Blast furnace slags (BFS) and pulverised fly ash (PFA) have been extensively used as additives to Ordinary Portland Cement (OPC) to make low permeability pastes with adequate long-term strengths. These properties are a consequence of phase development in the matrix which proceeds non-unformly because the OPC clinker and blending agent react at different rates. Also, sheaths of hydration products forming around anhydrous grains inhibit reaction. This complicates our interpretation of the properties of blended cement systems because phases which are observed as products on laboratory timescales are not necessarily representative of the steady state assemblages. The aqueous chemistry is also subject to time dependent changes since solution composition is related to that of the coexisting solids, In some applications, e.g. radioactive waste immobilisation, it is necessary to predict long term physico-chemical properties. This can only be achieved through modelling, based on sound scientific principles and using as much information as it is realistic to obtain from immature systems. The present paper describes progress in respect of model development and verification.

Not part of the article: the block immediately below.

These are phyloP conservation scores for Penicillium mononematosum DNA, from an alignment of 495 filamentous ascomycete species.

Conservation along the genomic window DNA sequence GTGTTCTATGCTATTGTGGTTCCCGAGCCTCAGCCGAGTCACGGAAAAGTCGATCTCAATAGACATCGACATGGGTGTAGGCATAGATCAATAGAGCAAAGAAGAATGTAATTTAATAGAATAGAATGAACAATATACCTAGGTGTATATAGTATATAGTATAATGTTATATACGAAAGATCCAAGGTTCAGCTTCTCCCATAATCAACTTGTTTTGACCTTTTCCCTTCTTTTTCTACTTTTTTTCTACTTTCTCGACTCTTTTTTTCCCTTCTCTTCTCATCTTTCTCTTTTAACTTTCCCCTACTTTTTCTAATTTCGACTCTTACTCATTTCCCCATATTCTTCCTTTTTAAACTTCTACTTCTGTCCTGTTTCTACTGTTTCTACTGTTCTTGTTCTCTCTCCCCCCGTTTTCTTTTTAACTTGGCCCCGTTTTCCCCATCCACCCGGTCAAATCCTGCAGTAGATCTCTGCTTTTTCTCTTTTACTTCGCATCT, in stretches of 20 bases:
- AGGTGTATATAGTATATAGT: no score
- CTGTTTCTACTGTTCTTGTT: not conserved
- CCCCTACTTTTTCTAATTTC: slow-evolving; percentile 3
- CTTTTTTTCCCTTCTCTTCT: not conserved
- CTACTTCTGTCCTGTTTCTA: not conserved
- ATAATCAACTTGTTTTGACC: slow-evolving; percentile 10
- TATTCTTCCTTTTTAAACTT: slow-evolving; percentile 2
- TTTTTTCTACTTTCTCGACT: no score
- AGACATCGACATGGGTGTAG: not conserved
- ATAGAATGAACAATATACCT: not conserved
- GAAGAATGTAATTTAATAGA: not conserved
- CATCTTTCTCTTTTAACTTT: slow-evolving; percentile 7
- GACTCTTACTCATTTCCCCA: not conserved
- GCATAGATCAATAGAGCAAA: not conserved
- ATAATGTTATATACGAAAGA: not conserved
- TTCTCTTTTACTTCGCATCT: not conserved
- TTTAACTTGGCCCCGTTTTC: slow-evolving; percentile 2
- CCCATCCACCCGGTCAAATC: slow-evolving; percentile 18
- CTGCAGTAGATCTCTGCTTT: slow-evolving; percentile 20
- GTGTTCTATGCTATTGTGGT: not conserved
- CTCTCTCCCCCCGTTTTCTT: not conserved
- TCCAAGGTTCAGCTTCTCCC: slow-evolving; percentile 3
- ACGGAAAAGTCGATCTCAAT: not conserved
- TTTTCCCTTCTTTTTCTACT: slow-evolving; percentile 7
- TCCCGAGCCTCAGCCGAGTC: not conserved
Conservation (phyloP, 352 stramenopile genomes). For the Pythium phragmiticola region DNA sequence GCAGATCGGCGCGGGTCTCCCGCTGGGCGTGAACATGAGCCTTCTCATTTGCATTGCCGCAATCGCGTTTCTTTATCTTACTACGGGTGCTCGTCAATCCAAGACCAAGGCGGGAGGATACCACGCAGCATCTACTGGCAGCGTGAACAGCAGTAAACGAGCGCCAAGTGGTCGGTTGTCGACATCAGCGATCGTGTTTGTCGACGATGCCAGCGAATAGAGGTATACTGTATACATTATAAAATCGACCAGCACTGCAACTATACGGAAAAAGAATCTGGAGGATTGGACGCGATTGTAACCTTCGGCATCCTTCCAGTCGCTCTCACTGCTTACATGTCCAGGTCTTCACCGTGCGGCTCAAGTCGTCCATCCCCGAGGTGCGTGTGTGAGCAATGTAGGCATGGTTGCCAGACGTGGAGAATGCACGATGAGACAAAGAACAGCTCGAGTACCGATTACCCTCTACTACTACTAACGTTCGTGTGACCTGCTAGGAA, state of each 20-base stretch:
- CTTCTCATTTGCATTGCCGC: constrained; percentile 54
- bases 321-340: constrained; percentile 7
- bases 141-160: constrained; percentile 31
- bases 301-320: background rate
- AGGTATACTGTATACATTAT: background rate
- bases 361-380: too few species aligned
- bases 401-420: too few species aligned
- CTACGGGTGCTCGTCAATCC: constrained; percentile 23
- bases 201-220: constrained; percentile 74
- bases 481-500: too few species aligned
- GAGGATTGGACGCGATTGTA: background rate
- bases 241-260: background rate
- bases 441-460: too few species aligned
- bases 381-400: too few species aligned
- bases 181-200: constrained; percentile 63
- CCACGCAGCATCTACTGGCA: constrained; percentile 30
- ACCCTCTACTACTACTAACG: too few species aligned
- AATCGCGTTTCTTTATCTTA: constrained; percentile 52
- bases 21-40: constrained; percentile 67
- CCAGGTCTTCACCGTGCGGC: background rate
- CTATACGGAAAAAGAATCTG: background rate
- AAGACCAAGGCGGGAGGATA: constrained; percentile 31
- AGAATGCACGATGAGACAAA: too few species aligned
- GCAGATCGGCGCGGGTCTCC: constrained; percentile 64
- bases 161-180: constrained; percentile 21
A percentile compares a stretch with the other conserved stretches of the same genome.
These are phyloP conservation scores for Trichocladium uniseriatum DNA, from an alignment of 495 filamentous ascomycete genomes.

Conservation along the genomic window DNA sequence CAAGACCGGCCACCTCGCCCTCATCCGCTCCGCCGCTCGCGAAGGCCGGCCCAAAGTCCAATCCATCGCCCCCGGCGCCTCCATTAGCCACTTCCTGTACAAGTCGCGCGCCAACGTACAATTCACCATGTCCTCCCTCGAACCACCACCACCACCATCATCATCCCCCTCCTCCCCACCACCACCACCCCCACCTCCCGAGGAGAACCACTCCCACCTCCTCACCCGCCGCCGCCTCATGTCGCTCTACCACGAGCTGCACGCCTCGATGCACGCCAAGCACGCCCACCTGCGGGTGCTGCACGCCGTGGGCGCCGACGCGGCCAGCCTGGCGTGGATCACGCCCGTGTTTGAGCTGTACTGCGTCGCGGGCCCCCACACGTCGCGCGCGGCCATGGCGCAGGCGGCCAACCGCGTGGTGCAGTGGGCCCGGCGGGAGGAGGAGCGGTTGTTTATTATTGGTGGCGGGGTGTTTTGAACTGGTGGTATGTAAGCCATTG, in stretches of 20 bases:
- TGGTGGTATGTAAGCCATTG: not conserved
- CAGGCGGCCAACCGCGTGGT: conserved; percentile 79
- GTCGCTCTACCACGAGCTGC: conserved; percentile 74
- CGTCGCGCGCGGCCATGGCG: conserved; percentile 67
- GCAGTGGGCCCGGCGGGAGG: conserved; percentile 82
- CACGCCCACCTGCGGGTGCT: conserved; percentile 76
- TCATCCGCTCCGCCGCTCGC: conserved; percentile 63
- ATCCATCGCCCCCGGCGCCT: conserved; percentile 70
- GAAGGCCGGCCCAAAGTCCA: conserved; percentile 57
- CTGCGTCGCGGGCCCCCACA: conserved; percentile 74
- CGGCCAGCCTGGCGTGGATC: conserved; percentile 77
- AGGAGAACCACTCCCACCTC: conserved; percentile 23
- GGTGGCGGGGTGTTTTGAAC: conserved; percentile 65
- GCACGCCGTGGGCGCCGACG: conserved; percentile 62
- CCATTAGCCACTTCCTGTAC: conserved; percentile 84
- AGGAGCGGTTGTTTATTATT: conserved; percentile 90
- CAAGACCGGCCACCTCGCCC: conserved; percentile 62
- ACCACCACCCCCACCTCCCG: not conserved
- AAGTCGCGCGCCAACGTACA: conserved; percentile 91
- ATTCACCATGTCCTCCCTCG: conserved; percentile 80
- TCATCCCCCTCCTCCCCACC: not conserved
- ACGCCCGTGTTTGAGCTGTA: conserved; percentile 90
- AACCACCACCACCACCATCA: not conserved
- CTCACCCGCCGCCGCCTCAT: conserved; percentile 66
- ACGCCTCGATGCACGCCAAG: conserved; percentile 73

|Title of host publication||Fly Ash, Silica Fume, Slag, and Natural Pozzolans in Concrete|
|Subtitle of host publication||Proceedings - 3rd International Conference|
|Publisher||American Concrete Institute|
|Number of pages||23|
|Publication status||Published - 1 May 1989|
|Event||3rd International Conference on Fly Ash, Silica Fume, Slag, and Natural Pozzolans in Concrete - Trondheim, Norway|
Duration: 18 Jun 1989 → 23 Jun 1989
|Name||American Concrete Institute, ACI Special Publication|
|Conference||3rd International Conference on Fly Ash, Silica Fume, Slag, and Natural Pozzolans in Concrete|
|Period||18/06/89 → 23/06/89|
Bibliographical noteFunding Information:
F.P. Glasser is Professor of Inorganic Chemistry at the University of Aberdeen where he leads a team of research workers engaged in studies relating to the immobilisation of radioactive wastes in cement-based matrices. Drs Macphee and Atkins are Research Fellows and members of this research group which is supported by grants from the UK Department of the Environment and the Commission for the European Communities.
© 1989 American Concrete Institute. All rights reserved.
- Blast furnace slag
- Blended cements
- Chemical analysis
- Compressive strength
- Fly ash